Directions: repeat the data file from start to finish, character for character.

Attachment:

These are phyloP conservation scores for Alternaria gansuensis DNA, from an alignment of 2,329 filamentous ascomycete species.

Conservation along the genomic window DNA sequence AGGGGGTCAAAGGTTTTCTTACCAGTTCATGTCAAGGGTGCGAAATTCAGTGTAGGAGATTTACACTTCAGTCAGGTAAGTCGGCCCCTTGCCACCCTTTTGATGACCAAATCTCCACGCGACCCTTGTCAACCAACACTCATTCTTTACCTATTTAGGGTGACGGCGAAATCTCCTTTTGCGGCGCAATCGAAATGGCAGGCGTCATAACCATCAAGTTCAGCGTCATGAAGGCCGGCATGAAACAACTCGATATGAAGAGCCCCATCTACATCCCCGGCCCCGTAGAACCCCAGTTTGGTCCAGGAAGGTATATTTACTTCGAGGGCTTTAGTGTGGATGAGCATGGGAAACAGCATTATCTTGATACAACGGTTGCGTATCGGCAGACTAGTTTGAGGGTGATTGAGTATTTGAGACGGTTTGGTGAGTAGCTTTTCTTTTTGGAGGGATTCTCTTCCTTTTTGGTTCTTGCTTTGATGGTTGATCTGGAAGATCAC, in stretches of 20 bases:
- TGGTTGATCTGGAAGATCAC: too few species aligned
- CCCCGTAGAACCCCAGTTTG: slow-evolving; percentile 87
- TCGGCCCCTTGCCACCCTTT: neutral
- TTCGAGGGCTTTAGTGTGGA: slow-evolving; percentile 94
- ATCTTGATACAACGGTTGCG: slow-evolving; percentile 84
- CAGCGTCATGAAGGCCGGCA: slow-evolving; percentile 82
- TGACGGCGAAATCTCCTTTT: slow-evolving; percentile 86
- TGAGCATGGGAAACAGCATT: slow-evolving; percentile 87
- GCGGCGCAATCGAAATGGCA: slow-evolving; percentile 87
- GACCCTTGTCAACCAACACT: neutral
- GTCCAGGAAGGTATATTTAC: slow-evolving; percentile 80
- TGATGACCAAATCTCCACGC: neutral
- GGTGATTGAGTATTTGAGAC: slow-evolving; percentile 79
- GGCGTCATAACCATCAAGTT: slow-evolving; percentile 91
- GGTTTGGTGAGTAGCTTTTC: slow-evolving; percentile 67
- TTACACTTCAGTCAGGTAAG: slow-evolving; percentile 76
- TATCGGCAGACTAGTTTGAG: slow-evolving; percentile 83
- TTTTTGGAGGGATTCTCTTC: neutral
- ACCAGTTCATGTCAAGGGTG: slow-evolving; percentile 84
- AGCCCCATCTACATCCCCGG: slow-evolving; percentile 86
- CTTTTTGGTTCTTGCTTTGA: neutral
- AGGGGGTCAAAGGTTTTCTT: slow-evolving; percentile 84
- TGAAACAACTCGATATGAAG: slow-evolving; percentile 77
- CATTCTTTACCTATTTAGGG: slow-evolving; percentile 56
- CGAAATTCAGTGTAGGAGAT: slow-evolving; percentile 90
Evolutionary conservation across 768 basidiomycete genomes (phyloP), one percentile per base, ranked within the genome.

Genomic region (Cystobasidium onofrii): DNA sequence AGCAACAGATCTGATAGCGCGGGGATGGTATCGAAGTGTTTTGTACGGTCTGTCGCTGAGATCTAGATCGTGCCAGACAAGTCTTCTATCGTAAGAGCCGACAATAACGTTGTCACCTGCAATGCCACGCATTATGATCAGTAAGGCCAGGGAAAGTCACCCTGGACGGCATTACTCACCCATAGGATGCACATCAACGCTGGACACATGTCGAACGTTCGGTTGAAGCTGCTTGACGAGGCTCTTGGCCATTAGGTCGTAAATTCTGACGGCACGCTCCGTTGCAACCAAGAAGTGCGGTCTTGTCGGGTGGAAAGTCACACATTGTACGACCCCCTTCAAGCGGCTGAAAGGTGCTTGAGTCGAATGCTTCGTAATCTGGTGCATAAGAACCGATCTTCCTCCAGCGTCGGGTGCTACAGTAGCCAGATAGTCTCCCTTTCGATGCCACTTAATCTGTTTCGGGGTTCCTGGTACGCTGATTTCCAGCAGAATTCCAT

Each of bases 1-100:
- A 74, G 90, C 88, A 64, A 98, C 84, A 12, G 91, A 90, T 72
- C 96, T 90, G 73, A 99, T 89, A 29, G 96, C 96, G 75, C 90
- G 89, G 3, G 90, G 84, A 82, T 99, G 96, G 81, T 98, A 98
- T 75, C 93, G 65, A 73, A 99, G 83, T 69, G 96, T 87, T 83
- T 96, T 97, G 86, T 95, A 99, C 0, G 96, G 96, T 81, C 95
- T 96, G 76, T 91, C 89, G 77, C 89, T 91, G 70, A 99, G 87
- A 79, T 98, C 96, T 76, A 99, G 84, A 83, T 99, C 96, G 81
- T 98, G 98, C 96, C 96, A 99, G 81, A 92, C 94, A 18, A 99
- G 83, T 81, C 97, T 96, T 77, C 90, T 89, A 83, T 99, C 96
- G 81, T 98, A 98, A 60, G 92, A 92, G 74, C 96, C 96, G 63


These are phyloP conservation scores for Alternaria gansuensis DNA, from an alignment of 2,329 filamentous ascomycete species.

Conservation along the genomic window DNA sequence AGGGGGTCAAAGGTTTTCTTACCAGTTCATGTCAAGGGTGCGAAATTCAGTGTAGGAGATTTACACTTCAGTCAGGTAAGTCGGCCCCTTGCCACCCTTTTGATGACCAAATCTCCACGCGACCCTTGTCAACCAACACTCATTCTTTACCTATTTAGGGTGACGGCGAAATCTCCTTTTGCGGCGCAATCGAAATGGCAGGCGTCATAACCATCAAGTTCAGCGTCATGAAGGCCGGCATGAAACAACTCGATATGAAGAGCCCCATCTACATCCCCGGCCCCGTAGAACCCCAGTTTGGTCCAGGAAGGTATATTTACTTCGAGGGCTTTAGTGTGGATGAGCATGGGAAACAGCATTATCTTGATACAACGGTTGCGTATCGGCAGACTAGTTTGAGGGTGATTGAGTATTTGAGACGGTTTGGTGAGTAGCTTTTCTTTTTGGAGGGATTCTCTTCCTTTTTGGTTCTTGCTTTGATGGTTGATCTGGAAGATCAC, in stretches of 20 bases:
- TGGTTGATCTGGAAGATCAC: too few species aligned
- CCCCGTAGAACCCCAGTTTG: slow-evolving; percentile 87
- TCGGCCCCTTGCCACCCTTT: neutral
- TTCGAGGGCTTTAGTGTGGA: slow-evolving; percentile 94
- ATCTTGATACAACGGTTGCG: slow-evolving; percentile 84
- CAGCGTCATGAAGGCCGGCA: slow-evolving; percentile 82
- TGACGGCGAAATCTCCTTTT: slow-evolving; percentile 86
- TGAGCATGGGAAACAGCATT: slow-evolving; percentile 87
- GCGGCGCAATCGAAATGGCA: slow-evolving; percentile 87
- GACCCTTGTCAACCAACACT: neutral
- GTCCAGGAAGGTATATTTAC: slow-evolving; percentile 80
- TGATGACCAAATCTCCACGC: neutral
- GGTGATTGAGTATTTGAGAC: slow-evolving; percentile 79
- GGCGTCATAACCATCAAGTT: slow-evolving; percentile 91
- GGTTTGGTGAGTAGCTTTTC: slow-evolving; percentile 67
- TTACACTTCAGTCAGGTAAG: slow-evolving; percentile 76
- TATCGGCAGACTAGTTTGAG: slow-evolving; percentile 83
- TTTTTGGAGGGATTCTCTTC: neutral
- ACCAGTTCATGTCAAGGGTG: slow-evolving; percentile 84
- AGCCCCATCTACATCCCCGG: slow-evolving; percentile 86
- CTTTTTGGTTCTTGCTTTGA: neutral
- AGGGGGTCAAAGGTTTTCTT: slow-evolving; percentile 84
- TGAAACAACTCGATATGAAG: slow-evolving; percentile 77
- CATTCTTTACCTATTTAGGG: slow-evolving; percentile 56
- CGAAATTCAGTGTAGGAGAT: slow-evolving; percentile 90
Evolutionary conservation across 768 basidiomycete genomes (phyloP), one percentile per base, ranked within the genome.

Genomic region (Cystobasidium onofrii): DNA sequence AGCAACAGATCTGATAGCGCGGGGATGGTATCGAAGTGTTTTGTACGGTCTGTCGCTGAGATCTAGATCGTGCCAGACAAGTCTTCTATCGTAAGAGCCGACAATAACGTTGTCACCTGCAATGCCACGCATTATGATCAGTAAGGCCAGGGAAAGTCACCCTGGACGGCATTACTCACCCATAGGATGCACATCAACGCTGGACACATGTCGAACGTTCGGTTGAAGCTGCTTGACGAGGCTCTTGGCCATTAGGTCGTAAATTCTGACGGCACGCTCCGTTGCAACCAAGAAGTGCGGTCTTGTCGGGTGGAAAGTCACACATTGTACGACCCCCTTCAAGCGGCTGAAAGGTGCTTGAGTCGAATGCTTCGTAATCTGGTGCATAAGAACCGATCTTCCTCCAGCGTCGGGTGCTACAGTAGCCAGATAGTCTCCCTTTCGATGCCACTTAATCTGTTTCGGGGTTCCTGGTACGCTGATTTCCAGCAGAATTCCAT

Each of bases 1-100:
- A 74, G 90, C 88, A 64, A 98, C 84, A 12, G 91, A 90, T 72
- C 96, T 90, G 73, A 99, T 89, A 29, G 96, C 96, G 75, C 90
- G 89, G 3, G 90, G 84, A 82, T 99, G 96, G 81, T 98, A 98
- T 75, C 93, G 65, A 73, A 99, G 83, T 69, G 96, T 87, T 83
- T 96, T 97, G 86, T 95, A 99, C 0, G 96, G 96, T 81, C 95
- T 96, G 76, T 91, C 89, G 77, C 89, T 91, G 70, A 99, G 87
- A 79, T 98, C 96, T 76, A 99, G 84, A 83, T 99, C 96, G 81
- T 98, G 98, C 96, C 96, A 99, G 81, A 92, C 94, A 18, A 99
- G 83, T 81, C 97, T 96, T 77, C 90, T 89, A 83, T 99, C 96
- G 81, T 98, A 98, A 60, G 92, A 92, G 74, C 96, C 96, G 63